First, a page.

Why Do Dogs Circle? Your Ultimate Dog Behavior Guide

why do dogs circle
why do dogs circle

There’s a reason why canines are referred to as man’s best friend. They make good companions and great entertainment. We find ourselves asking questions on their crazy behavior like “Why Do Dogs Circle?”

At times though with this crazy behavior, these four-legged animals can be a handful.

Remember that time when your pup rolled in a puddle of mud, and then casually strolled into your freshly vacuumed home?

Another behavior that dog owners never quite understand is when their dogs start racing around in circles.

Initially, it may seem harmless. But when they spin constantly to the point the behavior becomes disruptive, it’s definitely a cause for concern. 

In this guide you will learn:

  • the reasons dogs go round in circles
  • Reasons your dog walks in circles around you
  • about possible behavioral and medical reasons for your dog doing circle work
  • tips on how to stop your dog circling

Why Do Dogs Circle?

Have you ever caught your dog going round and round in circles? If you have, there are a few reasons that explain his behavior. He could be trying to get your attention, express his anxiety, or excitement. It could also be a sign of a compulsive disorder or an underlying medical condition like an ear infection.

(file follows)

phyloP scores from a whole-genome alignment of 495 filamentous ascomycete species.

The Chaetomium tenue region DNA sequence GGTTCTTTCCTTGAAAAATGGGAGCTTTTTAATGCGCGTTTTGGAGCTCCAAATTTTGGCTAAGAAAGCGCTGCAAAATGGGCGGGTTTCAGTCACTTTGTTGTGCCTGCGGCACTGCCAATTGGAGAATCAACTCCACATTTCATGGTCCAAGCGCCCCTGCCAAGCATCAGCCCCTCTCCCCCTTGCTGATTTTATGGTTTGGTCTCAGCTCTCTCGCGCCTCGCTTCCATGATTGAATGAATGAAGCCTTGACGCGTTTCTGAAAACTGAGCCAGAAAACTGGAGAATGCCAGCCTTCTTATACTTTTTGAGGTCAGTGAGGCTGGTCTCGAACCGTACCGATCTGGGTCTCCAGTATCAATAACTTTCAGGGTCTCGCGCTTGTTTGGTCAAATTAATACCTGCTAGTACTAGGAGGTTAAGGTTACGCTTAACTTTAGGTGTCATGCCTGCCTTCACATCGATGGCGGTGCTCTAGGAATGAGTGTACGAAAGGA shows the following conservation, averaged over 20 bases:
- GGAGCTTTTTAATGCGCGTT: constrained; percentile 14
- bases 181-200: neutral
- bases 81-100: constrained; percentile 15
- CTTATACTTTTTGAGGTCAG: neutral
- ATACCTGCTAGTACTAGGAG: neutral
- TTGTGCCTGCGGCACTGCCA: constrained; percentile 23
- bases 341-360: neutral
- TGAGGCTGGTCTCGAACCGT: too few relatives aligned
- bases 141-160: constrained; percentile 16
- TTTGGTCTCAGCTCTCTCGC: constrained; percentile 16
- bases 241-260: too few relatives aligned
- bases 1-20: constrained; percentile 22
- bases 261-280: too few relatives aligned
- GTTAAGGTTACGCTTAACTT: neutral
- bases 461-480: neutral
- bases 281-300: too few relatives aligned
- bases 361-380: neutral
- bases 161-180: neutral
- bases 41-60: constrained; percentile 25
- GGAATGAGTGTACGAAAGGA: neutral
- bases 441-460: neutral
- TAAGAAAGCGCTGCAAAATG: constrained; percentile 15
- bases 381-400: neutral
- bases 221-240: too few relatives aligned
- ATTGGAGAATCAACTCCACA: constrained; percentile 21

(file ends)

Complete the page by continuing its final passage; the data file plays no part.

Reasons Why Dogs Circle


Some dog owners hold the opinion that crating their pets is cruel, so they choose not to. 

But for others who have to leave their pups behind as they go to work or run errands, they have no choice but to put their pets in a crate. 

If you belong to the latter category, confining him could be the reason why he goes berserk and starts running around in circles when you free him. The term given to this sudden burst of energy is dog zoomies. 

Although the most common instance in which dogs show this excitement is after they’re reunited with their pet owner, they may also manifest it after getting a bath

Dog zoomies can also be triggered by anxiety that arises when they’re about to be taken to the vet. 

Seeking attention

Dogs try to get your attention in different ways. Some bark incessantly while others make strange postures and bodily contortions.